alterations affecting the area of primary function.
     
  8. Builder Bob

    Builder Bob Sawhorse

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    Generally, if it is an existing building and the restroom is being renovated within the existing walls, then you would have to meet the existing provisions. If you building new space and having to place new sole plates and wall studs, then you would have to meet the new requirements -

    This is one of the few times I liked NFPA's assessment of new versus old - If constructed or altered in the same time period as the original structure was constructed under an adopted code, it is new construction. If construction took place in a different code cycle, the building was considered existing.
     
  9. ADAguy

    ADAguy Sawhorse

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    So, you are not adding square footage but you are "altering" the space. The altered areas/elements must comply as must POT to the altered area. How old is the base building and has it been upgraded (barriers removed per ADA)?
     
  10. Tektonic7

    Tektonic7 Registered User

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    The building was completed in 2017, but construction started several years earlier, so the base building was built under the previous (2010) ICC A117.1. The interior fit-out is converting a vacant interior floor plate into an office space, for which NYC's DOB requires an "Alteration Type 2" permit.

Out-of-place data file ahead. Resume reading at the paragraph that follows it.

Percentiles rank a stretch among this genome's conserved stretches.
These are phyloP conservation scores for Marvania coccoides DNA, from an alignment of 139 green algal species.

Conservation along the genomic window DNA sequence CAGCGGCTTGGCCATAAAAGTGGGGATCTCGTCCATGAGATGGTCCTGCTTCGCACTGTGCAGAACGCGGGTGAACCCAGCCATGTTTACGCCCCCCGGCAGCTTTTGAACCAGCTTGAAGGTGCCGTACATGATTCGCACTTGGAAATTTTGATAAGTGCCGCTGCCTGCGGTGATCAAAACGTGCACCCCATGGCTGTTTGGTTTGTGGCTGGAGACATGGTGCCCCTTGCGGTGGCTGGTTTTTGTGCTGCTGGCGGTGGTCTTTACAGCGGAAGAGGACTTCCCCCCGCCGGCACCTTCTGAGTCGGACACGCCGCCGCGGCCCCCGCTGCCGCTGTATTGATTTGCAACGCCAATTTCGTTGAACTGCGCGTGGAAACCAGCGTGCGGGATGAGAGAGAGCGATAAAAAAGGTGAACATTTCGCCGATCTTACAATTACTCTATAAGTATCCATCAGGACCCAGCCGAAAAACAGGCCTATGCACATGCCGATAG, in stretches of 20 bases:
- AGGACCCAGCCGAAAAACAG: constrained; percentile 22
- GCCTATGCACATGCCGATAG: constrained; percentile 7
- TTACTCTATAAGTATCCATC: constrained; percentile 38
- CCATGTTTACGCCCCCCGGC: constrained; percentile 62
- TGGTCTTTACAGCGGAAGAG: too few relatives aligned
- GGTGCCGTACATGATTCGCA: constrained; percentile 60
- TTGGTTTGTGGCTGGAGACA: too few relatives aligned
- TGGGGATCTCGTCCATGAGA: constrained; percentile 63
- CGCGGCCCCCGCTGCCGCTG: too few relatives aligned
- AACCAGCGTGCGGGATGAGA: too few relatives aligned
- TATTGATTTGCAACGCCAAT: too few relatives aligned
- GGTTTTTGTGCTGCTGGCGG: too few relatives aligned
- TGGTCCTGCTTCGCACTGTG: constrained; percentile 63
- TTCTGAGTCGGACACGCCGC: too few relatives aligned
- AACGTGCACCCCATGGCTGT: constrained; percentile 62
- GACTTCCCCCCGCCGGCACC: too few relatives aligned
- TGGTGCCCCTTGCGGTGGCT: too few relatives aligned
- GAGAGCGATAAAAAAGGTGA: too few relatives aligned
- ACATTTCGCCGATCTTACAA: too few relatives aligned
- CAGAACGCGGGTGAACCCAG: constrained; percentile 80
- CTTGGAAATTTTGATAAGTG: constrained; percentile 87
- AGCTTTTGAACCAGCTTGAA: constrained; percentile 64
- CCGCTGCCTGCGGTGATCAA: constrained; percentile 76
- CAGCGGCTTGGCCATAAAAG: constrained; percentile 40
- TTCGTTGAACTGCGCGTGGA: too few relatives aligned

The main differences affecting the layout are the door maneuvering dimensions, which have increased in depth, and the minimum wheelchair turning clearances. I spoke with a local architect, who believes that we should follow the Existing dimensions. But I'm still not entirely clear which category an interior renovation falls under.
     
  11. Tektonic7

    Tektonic7 Registered User

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    Sorry, I wasn't clear there. I know that we need to comply with A117.1-2017 (we are clearly beyond any hardship threshold), but inside of A117.1-2017, they offer two sets of maneuvring clearances (See 404.2.3.2 "Swinging Doors and Gates", for example). So I am trying to figure out which set of dimensions to follow for an interior alteration.
     
  12. Tektonic7

    Tektonic7 Registered User

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    Sorry, I wasn't clear in my question. I know that we need to comply with A117.1-2017 (we are clearly beyond any hardship threshold), but inside of A117.1-2017, they offer two sets of maneuvring clearances (See 404.2.3.2 "Swinging Doors and Gates", for example). For new buildings the clearances are larger. So I am trying to figure out which set of dimensions to follow for an interior alteration within the shell of an existing building, which doesn't add GFA to the existing building which would make it an Addition.
     
  13. mp25

    mp25 Registered User

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    Tektonic7 likes this.
  14. Tektonic7

    Tektonic7 Registered User

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  15. JPohling

    JPohling Sawhorse

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    sounds like many civil lawsuits will be coming
     
  16. ADAguy

    ADAguy Sawhorse

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    What ever you choose it may not be less than ADASAD 2010 minimums.
     
  17. Paul Sweet

    Paul Sweet Sawhorse

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    I believe that the existing standards are generally the same as ADAAG and ADASAD.
     
  18. ADAguy

    ADAguy Sawhorse

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    Careful, "generally" may not always be the same as specifically.